Published November 20, 2014
Switzerland's foreign ministry said Monday it is working toward the release of a Swiss woman kidnapped in the northern Mali city of Timbuktu, as rebels in the area said they would have protected her had they known she was there.
The woman, who was working as a missionary, was taken from her home Sunday afternoon, according to Kader Kalil, director of Radio Bouctou.
Foreign ministry spokesman Adrian Sollberger said Monday that Swiss officials are working with local authorities and others. He said the foreign ministry has advised against travel to Mali since 2009 because of the risk of kidnapping.
Almost all Westerners have left the north of Mali since Tuareg fighters and an Islamist group with links to al-Qaida's North Africa branch took control of the area weeks ago.
The developments came after Mali's longtime president was ousted in a coup last month.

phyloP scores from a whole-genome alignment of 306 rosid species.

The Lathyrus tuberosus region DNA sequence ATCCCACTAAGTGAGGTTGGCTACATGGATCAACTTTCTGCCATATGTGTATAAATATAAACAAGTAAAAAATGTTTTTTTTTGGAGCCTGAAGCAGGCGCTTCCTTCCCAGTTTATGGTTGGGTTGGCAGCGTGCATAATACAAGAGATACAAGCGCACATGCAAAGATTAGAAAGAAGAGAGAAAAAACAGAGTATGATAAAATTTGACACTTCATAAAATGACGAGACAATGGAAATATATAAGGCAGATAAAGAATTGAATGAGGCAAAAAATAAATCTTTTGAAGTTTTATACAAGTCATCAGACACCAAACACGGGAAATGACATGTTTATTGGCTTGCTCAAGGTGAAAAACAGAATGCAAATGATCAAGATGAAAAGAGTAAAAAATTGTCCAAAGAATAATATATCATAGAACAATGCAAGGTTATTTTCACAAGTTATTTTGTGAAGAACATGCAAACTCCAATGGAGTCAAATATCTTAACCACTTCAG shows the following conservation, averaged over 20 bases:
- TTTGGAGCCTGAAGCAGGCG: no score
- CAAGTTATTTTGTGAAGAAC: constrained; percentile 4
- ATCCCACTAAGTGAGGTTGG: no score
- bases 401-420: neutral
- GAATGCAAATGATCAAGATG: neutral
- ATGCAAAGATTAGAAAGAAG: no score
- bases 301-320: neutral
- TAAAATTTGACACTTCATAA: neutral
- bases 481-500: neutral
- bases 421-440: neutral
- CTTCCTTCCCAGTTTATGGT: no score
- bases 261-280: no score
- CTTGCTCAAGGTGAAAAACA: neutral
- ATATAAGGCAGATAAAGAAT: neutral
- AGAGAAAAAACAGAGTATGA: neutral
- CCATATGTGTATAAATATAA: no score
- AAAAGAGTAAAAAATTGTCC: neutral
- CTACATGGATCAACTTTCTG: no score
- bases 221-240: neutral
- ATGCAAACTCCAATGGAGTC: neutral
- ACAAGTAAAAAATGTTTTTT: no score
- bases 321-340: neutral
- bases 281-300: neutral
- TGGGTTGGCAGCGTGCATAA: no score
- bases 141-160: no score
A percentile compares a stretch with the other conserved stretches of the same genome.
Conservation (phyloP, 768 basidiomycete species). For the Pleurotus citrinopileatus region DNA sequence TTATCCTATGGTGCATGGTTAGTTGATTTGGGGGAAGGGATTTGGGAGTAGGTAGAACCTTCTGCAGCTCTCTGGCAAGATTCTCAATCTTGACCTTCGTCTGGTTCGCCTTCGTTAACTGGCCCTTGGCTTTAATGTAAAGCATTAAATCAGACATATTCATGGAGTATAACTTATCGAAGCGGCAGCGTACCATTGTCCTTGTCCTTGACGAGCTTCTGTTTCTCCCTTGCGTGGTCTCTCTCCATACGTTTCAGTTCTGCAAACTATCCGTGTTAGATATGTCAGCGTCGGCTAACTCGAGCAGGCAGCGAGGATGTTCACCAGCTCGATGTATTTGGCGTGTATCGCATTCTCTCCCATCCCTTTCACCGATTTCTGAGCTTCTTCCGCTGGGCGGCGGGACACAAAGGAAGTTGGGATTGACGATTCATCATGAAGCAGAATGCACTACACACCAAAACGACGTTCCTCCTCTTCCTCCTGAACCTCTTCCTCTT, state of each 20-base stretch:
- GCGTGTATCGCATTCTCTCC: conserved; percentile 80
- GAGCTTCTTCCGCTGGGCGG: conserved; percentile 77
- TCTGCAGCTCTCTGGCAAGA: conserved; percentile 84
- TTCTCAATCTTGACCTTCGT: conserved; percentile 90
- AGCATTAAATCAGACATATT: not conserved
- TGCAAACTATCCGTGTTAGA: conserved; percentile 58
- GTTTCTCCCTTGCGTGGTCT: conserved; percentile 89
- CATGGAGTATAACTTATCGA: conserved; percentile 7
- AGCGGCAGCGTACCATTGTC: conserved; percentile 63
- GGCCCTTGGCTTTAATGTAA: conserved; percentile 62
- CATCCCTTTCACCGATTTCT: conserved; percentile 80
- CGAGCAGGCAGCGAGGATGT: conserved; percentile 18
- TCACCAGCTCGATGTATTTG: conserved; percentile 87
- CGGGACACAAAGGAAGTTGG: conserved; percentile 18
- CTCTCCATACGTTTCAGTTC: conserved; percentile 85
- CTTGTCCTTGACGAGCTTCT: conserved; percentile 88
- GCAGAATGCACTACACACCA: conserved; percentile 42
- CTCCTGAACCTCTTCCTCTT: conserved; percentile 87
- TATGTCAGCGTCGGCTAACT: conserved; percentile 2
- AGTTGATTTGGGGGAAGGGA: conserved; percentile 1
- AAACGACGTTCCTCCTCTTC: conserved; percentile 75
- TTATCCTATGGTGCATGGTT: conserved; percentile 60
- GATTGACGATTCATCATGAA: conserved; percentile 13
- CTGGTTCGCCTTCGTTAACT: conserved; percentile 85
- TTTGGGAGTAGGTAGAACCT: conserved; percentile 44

A spokesman for the group seeking independence, the National Movement for the Liberation of the Azawad, said the group had been unaware of the presence of the Swiss woman in the town.
"If we had known that she was there we would have done everything in our power to protect her," Moussa Ag Assarid said. "We already managed to help evacuate a number of Westerns from Timbuktu since we arrived there.
"What was she doing there anyway with the Islamist group Ansar Dine and AQIM also operating in the area?" he said, using the acronym for al-Qaida in the Islamic Maghreb. "We're doing our best, but we can't control every vehicle that comes in and out of Timbuktu. We need time to organize our troops."
The al-Qaida militants have been responsible for dozens of kidnappings of Westerners in the Sahel region over the last five years.